Yesterday I wrote in my blog some basic information about your Miranda rights. I wrote that Miranda warnings only have to be provided after you are formally arrested. This is significant for driving under the influence (DUI) cases because most questioning in a DUI case happens before the officer actually slaps cuffs on you.
Today, I want to talk about what you need to do to invoke your Miranda rights. Usually, once an officer recites your Miranda rights to you he will then ask, “Do you understand the rights I have just read to you?” If you answer affirmatively, the officer may then ask you something like, “With those rights in mind, do you want to talk to me without a lawyer present?” An officer does not necessarily have to ask that last question. They can simply start asking questions, and if you answer them, it can be implied that you are willing to talk without a lawyer.
Your assertion of your right to remain silent or speak with an attorney must be “unequivocal”. That means saying something like, “Maybe I should talk to a lawyer first”, or “Do you think I should talk to a lawyer first?” may not count as assertions of your rights. If you find yourself in a situation where you have been arrested and officers want to ask you questions be direct. Tell the police officer something like, “With all respect, I choose to invoke my right to remain silent and hereby refuse to answer any questions without my attorney present.” Such a statement is an unequivocal invocation of your rights, and will require the officer to stop talking to you immediately.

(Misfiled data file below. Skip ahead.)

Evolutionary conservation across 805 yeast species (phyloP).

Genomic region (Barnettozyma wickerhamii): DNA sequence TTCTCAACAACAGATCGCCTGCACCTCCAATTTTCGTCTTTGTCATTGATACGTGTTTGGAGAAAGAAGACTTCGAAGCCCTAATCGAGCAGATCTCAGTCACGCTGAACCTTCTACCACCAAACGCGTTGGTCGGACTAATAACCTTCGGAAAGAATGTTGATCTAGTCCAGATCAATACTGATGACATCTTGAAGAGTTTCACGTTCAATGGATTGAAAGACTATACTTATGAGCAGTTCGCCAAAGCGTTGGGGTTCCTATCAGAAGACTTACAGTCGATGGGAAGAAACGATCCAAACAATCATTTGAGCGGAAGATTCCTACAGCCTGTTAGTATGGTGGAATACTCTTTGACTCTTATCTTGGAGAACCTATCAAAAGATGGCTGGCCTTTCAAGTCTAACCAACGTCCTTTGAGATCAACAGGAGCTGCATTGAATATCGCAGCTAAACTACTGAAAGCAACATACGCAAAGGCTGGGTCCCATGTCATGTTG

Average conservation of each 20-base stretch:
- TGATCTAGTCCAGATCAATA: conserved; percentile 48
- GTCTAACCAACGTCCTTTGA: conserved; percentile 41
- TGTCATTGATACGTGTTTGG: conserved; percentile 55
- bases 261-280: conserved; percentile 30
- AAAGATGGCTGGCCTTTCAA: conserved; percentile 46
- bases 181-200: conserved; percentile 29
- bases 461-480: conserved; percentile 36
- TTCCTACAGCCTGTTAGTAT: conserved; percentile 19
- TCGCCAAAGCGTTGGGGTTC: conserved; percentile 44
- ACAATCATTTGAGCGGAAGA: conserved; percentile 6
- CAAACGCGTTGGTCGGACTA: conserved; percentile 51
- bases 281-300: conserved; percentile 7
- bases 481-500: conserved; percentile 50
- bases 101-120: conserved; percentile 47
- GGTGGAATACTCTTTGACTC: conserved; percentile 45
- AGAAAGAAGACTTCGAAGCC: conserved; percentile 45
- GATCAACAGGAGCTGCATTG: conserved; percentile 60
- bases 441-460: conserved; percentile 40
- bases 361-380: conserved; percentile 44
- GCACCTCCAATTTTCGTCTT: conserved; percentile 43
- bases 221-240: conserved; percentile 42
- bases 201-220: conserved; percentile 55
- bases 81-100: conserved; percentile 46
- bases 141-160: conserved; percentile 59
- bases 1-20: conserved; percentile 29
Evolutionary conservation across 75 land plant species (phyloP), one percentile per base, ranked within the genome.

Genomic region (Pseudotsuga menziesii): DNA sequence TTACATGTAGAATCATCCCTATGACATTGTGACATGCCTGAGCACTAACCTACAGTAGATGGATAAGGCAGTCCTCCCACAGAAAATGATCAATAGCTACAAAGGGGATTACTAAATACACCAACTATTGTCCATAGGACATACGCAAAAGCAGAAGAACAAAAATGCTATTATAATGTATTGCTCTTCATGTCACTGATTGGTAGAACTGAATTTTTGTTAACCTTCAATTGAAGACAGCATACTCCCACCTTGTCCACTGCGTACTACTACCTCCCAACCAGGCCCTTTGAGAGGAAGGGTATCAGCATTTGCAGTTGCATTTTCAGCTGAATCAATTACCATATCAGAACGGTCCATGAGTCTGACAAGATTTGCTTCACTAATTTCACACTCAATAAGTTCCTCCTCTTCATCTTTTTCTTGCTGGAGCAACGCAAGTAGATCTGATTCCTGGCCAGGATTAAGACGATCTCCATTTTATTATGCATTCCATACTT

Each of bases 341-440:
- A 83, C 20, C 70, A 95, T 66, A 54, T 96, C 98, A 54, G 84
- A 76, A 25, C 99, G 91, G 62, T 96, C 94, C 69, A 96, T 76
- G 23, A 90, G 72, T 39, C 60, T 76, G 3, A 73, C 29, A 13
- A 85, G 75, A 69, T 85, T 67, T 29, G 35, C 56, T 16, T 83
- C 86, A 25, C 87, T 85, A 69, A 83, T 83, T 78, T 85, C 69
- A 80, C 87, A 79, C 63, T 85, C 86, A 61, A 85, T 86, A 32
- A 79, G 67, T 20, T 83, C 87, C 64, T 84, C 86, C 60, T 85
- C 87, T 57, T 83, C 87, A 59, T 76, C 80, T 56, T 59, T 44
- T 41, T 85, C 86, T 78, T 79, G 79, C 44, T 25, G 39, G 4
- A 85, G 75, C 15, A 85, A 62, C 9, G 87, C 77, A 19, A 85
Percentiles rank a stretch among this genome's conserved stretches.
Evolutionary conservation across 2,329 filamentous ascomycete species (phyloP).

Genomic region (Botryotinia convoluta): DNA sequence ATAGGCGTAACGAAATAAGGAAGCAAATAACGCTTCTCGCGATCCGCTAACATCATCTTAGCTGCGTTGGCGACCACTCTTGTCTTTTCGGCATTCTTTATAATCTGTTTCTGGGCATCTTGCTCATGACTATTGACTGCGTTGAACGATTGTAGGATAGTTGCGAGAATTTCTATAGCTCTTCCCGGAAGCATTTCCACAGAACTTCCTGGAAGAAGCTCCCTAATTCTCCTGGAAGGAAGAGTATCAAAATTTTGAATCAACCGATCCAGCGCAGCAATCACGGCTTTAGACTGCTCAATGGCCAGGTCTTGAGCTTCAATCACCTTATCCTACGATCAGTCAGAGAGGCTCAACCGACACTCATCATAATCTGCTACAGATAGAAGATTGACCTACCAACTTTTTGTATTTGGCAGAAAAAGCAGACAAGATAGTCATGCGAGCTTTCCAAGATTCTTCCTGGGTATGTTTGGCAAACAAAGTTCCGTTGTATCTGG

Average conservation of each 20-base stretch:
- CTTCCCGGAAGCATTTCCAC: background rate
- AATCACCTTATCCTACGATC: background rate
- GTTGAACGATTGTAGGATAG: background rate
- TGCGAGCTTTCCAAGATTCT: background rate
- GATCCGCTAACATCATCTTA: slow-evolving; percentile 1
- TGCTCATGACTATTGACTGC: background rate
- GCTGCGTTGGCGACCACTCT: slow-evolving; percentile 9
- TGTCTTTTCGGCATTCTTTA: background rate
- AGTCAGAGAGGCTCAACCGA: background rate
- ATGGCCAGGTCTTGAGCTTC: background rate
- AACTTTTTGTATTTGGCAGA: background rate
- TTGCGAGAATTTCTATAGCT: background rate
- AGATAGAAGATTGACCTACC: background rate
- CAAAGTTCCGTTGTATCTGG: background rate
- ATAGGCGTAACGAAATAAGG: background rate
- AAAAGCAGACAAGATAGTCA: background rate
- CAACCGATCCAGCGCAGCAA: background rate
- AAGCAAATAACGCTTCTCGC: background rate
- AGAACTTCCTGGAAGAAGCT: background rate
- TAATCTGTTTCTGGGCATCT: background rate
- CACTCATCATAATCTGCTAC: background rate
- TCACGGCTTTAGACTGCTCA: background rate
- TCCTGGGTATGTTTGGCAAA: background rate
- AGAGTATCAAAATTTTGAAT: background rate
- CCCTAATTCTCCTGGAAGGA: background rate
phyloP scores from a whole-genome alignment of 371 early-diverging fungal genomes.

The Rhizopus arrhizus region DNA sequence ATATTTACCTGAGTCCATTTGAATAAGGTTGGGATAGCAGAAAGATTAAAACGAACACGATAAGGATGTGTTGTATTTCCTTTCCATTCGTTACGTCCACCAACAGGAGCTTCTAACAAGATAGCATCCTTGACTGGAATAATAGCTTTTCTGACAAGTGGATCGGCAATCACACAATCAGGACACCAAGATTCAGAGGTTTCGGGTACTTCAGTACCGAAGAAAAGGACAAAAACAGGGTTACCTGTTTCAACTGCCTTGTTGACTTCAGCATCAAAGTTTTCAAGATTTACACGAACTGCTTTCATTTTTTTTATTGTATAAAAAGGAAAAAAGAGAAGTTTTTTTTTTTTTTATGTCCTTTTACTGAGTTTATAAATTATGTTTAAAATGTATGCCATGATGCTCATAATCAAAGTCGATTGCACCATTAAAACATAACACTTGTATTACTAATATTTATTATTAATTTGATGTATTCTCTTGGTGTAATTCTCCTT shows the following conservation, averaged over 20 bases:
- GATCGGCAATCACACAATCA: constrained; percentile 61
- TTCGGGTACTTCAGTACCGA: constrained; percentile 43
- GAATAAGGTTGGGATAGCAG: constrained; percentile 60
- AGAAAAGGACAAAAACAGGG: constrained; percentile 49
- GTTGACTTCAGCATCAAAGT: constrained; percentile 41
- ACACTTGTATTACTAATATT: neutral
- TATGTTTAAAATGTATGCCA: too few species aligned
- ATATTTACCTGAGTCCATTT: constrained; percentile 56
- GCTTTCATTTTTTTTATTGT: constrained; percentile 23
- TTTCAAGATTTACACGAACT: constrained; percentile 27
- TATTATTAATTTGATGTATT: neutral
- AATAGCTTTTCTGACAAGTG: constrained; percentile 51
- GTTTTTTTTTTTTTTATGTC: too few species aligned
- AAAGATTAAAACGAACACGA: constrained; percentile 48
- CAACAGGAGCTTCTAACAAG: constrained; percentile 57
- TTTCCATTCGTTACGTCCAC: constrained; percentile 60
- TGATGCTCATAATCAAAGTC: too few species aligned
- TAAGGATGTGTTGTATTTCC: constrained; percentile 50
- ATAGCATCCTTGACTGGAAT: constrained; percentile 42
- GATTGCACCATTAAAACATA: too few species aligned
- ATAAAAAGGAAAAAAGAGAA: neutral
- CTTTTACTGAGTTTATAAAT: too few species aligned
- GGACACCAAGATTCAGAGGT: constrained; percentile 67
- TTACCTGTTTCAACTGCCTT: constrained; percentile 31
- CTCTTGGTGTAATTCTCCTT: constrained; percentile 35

I’ve said it before and I’ll say it again: “The less you tell the cops the better it will be for your case down the road.” The police are not looking to help you out by getting your side of the story. They are looking for evidence to use against you in court.
Post a Comment to "Your Miranda Rights: Part 2"To reply to this message, enter your reply in the box labeled "Message", hit "Post Message."